When things get heavy, it’s good to lighten up and change the regular rhythm of daily life a bit. It’s Spring, after all, or at least it’s trying to be, putting forth its best effort to shed the layers of winter and show itself off. I’m all for that, because it’s something like a make-over, of the earth as it were, and I love makeovers.
We recently bought a new waffle maker, having finally given up on the old one after several attempts at trying to produce a decent waffle. The old waffle maker had removable reversible plates, molded on one side to make square waffles, and smooth on the reverse side to function as a griddle or sandwich press. It was a great idea, in theory, and one that appealed to people wanting to cut down on too many one-purpose kitchen appliances (or to husbands who really like multi-function gadgets). And it would have been great in practice, but for the unfortunate result of waffle batter sticking to the waffle mold, and the finicky temperature knob, making the whole process a bit of an ordeal, and not necessarily worth the trouble.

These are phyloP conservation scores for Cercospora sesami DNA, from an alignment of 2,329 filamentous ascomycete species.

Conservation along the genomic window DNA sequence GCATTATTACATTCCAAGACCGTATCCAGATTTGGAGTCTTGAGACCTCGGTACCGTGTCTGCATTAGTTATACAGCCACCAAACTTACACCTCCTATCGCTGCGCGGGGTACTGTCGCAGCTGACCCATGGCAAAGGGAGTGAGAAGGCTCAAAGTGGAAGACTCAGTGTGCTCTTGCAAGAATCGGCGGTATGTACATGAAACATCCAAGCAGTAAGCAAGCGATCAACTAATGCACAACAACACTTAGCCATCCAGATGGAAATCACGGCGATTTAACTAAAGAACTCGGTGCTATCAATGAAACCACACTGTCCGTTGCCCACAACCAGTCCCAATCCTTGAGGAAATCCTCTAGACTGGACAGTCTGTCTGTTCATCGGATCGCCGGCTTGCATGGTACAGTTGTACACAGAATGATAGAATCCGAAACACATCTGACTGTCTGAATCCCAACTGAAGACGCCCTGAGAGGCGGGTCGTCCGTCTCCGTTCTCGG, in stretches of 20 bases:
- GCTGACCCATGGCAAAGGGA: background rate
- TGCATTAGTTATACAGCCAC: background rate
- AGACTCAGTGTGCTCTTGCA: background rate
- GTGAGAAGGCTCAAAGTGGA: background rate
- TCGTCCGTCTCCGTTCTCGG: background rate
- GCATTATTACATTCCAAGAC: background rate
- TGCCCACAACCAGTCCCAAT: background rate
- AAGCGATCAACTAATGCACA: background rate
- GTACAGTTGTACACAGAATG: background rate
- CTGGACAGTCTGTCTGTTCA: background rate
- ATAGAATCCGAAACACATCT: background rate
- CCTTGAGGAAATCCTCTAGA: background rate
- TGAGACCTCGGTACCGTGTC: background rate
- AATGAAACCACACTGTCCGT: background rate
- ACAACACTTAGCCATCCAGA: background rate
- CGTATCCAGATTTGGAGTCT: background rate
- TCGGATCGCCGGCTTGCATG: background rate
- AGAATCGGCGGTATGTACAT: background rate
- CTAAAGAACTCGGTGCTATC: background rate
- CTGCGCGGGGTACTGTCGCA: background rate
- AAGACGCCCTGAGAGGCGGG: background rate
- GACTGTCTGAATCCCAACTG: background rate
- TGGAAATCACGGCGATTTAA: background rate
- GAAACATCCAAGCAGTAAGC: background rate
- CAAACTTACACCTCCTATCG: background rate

Lately, for variety’s sake, I’ve been trying a simple homemade sunflower seed butter in my smoothies. For whatever reason, for me the sunflower seed butter tends to have a certain aftertaste I don’t like, making it a less favorable choice than the almond or cashew butter I also make at home. I don’t remember where I came across the suggestion to combine the flavors of chocolate and sunflower seeds, but when I did I filed it away for an opportune moment to experiment. Certainly, mixing chocolate with nut butters is fairly common, such as chocolate and hazelnut, or chocolate and peanut butter, but somehow I didn’t think it would work with sunflower seeds too. As it turns out, chocolate works very well; with a few other complementary ingredients, it nicely rounds out that pesky aftertaste, and then some.